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Let's Get Wild

Wild Horses are the answer! If only more people asked the question. Seriously though, as I write this, there are over 60,000 wild horses already gathered from America’s range lands who are currently spread around the country in off-range holding facilities. Picture that for a moment. That’s over 60,0000 horses of all colors, sizes, ages, and stature. Just standing around. Living in captivity. Waiting for a new home. Perhaps even hoping for a new purpose!

Are you part of the answer?

So it is perfectly clear Wild Horses are beyond fabulous! They are intelligent, hearty, capable, and curious and, once they trust you, are willing to do anything you ask of them. That’s the catch. Once they trust you.

How easy is it to get a captured wild horse to trust you? That’s the fun part! Each one is different with its own personality, and particular time it needs before it puts its guard down, begins to trust, and then lets you into its inner circle. Once you’re in there, there’s nothing like that bond. As this bond grows, there are few things that can surpass this rewarding human/wild horse connection. Maybe it is tied to living in a band within a herd.

“These are sentient beings, and when you have an opportunity to live around them and to watch their very subtle, yet, very deep interactions, profoundly connected to each other, how subtly and how well they work together as a community… We have a lot to learn from them. We have a lot to learn,” professes Neda DeMayo of Return to Freedom, a sanctuary that gives wild horses a place to live out their lives freely on open land instead of being contained in corrals.

I think mustangs have a very strong fight-or-flight instinct, and the weird spiritual axiom of it is that when you give them a lot of space, they often choose to make a connection with you. There is nothing more special to me than to take in a wild horse that is so wild and demands so much space between you and them, for them to come a full 180 back and their natural curiosity overcomes them in the end, and you'll suddenly find them right there, and you’re touching them. It never, it never, it never gets old.,” joyfully reveals Claire Staples, founder of Skydog Sanctuaries, another option for our majestic icons to live out their lives in a natural and free environment.

As nice as it is for that portion to make their way into a sanctuary, I would say the biggest value for each equine in holding is to be adopted out to become part of a loving new home. Along with their new home, many will find a new purpose, and for some of you reading this, your new adoptee will become yours. If you are doubtful about a Mustang’s ability, I challenge you to find there is little, if anything, a Wild Horse cannot do that you would expect from any other.

“I actually think Mustangs are the most intelligent horses that I have ever encountered,” vouches Staples, while Horse Whisperer , Mike Kevil concurs, “Once you remove the fear, the Mustangs think, operate, work and train just like any other horse.” I dare to offer; they bring with them more heart and soul.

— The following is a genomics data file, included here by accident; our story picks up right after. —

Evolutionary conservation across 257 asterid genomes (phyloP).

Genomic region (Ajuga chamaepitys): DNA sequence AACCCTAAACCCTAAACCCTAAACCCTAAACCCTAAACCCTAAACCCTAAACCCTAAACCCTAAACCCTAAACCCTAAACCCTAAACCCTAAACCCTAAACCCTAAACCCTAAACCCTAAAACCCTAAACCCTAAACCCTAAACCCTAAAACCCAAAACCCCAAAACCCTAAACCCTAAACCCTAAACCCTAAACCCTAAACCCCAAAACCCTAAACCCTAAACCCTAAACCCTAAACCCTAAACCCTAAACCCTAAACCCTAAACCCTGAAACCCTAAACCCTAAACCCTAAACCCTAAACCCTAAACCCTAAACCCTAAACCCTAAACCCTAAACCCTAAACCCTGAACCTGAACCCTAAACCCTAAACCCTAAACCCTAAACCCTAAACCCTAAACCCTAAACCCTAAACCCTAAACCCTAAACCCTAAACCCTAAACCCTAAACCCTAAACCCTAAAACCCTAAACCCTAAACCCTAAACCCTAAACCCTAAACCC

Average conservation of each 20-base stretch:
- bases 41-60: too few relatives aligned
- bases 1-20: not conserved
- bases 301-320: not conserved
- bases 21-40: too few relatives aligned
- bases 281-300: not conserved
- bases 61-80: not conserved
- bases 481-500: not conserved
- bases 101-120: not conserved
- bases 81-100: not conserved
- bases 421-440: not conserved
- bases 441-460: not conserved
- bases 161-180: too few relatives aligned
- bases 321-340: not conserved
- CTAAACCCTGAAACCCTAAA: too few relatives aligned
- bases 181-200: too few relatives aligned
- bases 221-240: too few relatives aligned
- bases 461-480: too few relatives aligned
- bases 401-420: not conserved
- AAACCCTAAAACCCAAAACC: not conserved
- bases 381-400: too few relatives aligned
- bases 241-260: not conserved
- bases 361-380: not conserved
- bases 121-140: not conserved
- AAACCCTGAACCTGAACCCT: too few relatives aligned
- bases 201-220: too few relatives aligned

“The Mustangs through the generations of being out in the wild and having to fend for themselves and learning where it is you can eat, learning what you can eat. Learning what animal is ok, and what animal isn’t ok. Once they come into captivity, that intelligence translates to training,” proclaims Steve Meyer of the Bureau of Land Management’s Wild Horse and Burro Adoption Program. The main goal of their efforts is to find new homes for every horse in holding.

Two outstanding qualities wild horses possess are their endurance and ability to maneuver rough terrain. Imagine how this will make your trail riding all the more enjoyable! I have my own story about riding a wild horse almost straight up and out of a rocky area at night. That experience made me a firm believer that a wild horse will take you anywhere you point them!!!

So how can I get my hands on one of these fabulous creatures, you ask?? Depending where you are in ability and gumption, you can get a wild horse that is as wild as wild can be, has never been trained by anyone, and even receive a $1000 incentive to do so. If training wild horses are appealing to you, then The Mustang Heritage Foundation has a training community and offers different challenges around the country and throughout the year. One of the main showcase events is The Extreme Mustang Makeover. After 100 days of training, you compete with your selection, and winners receive thousands in prize money and offer incentives to all trainers whose animal is adopted at the final auction.

I know not everyone is up for this type of challenge, but maybe ‘your particular horse’ is in the competition, and your destiny is to go there to adopt? For most everyone else, you can search within a network of qualified professionals where you will find a fully trained wild horse that is ready to meet its new best friend and partner for whatever kind of work or trails you have in store! There are wild horses available at every level of discipline, so search for the one that’s best for you. It is also possible to tailor their instruction to meet your needs and expectations. (Look for links to different sites at the end of this article to help locate the best Mustang match for you).

I think now, we can all decide that Wild Horses are indeed sacred animals. Perhaps you are more curious or even fully interested and sold on the idea of adding a wild horse to your life and are excited to begin to develop the unparalleled bond between the two of you. If all of this were not enough, let’s discuss another aspect of the nature of the wild horse that makes them even more valuable…One very distinct characteristic that is so beneficial to humans is their initial lack of trust. What good is that you ask? Wild horses are naturally scared of people and getting around them in this early stage can solve a handful of our human issues. They possess such an heightened survival instinct that they sense when someone near them is calm inside or not. If not, then the wild horse will fearfully respond to that individual as a life threat.

As we all collect emotions along with our experiences, some of our traumatic memories are more ‘charged up’ inside of us than other calmer memories. These past moments and feelings can take over our minds and even run our lives if we are not careful. If these memories persist, we can find ourselves in a state where we feel depressed, alone, and disconnected.